News & ToursOctober 22, 2014

Missing Links: 'McIlroy's court case could put Masters bid in rough'

Stories of interest you might have missed…

The headline to this Kevin Garside column in the Independent is ominous: "Rory McIlroy's court case could put Masters bid in rough." McIlroy and his former agency, Horizon, are embroiled in a dispute that will go to court in February, "two months before the tournament he has made it his priority to win," Garside writes of McIlroy's bid to complete the career grand slam. "He…has showed that he is vulnerable when matters spiral beyond his control, as this case might with devastating consequences for his reputation, should the judge decide in the opposition's favour."

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Jason Dufner withdrew from the PGA Championship in August with a neck injury and hasn't been seen since. Until now. Dufner returns to competition at the Perth International in Australia. "I took three weeks off in the middle of the year because I had a gut full of feeling like I wasn't getting out of it what I was putting into it," he said in this story by Chris Robinson in Perth Now. "You just you can't underestimate how valuable taking a week or two off is. Doing this is such a grind that you've got to really, really, really want to be there. If you take a few weeks off you get pretty itchy to go play golf. That can be the difference."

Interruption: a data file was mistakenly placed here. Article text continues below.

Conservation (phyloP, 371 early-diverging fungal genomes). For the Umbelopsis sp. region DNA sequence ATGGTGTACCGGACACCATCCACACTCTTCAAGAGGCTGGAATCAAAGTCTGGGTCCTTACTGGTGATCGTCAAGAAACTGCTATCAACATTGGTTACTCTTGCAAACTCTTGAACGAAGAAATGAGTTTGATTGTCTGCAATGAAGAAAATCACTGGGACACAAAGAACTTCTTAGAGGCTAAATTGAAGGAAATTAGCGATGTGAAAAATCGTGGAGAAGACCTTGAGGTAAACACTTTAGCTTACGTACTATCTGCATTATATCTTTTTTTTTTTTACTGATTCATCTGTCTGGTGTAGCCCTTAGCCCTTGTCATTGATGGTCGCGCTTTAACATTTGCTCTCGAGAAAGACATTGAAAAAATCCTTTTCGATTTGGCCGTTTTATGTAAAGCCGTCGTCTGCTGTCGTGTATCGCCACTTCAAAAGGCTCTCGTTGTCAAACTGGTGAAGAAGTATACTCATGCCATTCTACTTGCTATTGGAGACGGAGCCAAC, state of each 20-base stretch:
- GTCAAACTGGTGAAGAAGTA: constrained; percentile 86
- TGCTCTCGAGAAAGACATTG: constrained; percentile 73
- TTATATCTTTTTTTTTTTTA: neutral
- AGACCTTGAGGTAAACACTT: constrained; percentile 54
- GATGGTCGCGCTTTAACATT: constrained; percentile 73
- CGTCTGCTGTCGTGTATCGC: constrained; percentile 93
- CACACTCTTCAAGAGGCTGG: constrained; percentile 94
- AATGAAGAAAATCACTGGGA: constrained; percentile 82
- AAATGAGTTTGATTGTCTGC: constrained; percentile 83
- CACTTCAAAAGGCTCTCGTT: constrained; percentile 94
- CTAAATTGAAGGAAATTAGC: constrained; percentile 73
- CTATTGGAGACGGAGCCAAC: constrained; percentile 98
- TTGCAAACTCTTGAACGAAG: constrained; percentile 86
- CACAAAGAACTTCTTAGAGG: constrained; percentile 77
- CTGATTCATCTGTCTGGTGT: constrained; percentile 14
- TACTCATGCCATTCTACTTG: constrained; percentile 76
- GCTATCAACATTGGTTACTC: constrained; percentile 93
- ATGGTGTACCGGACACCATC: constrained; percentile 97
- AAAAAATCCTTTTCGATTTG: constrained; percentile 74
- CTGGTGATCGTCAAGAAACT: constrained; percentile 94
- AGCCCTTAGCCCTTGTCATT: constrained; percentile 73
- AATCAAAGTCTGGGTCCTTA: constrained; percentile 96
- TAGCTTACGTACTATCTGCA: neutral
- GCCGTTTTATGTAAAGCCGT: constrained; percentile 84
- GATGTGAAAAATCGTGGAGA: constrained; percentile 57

"No-one needs to persuade me about the merits of Wales's finest-ever golfer," Derek Lawrenson writes in the Daily Mail regarding Ian Woosnam's omission from the World Golf Hall of Fame. Lawrenson was one of 16 members of the selection commission. "I've written about Woosnam my whole working life. At a time when Hall of Famers like Seve, Greg Norman, Sandy Lyle, Tom Watson and Sir Nick Faldo were at their peak he was, for a time, quite clearly the best golfer in the world. It's a horrendous omission." Woosnam's response: "After seeing the results of the golf world hall of fame, I think it's time to say goodbye to golf and retire."


The odds weren't good for Carlos Ortiz' bid to join the PGA Tour. Or for any other Mexican player, either. "Only five Mexican-born players had ever made it to the PGA Tour," Doug Ferguson of the Associated Press writes in this look at the PGA Tour rookie. "Two of them won tournaments a generation before he was born, the most recent title by Victor Delgado in 1978 at the Ed McMahon-Jaycees Quad City Open."


"Fatherless black kid. 8th grade drop out. Broken home. Running with the wrong crowd," Gerald Ensley of the Tallahassee Democrat writes in this profile of an aspiring professional golfer, Kamaiu Johnson. "I was going down a dark road when I found golf," Johnson said. "There is no doubt, golf saved my life." He is turning professional this weekend.

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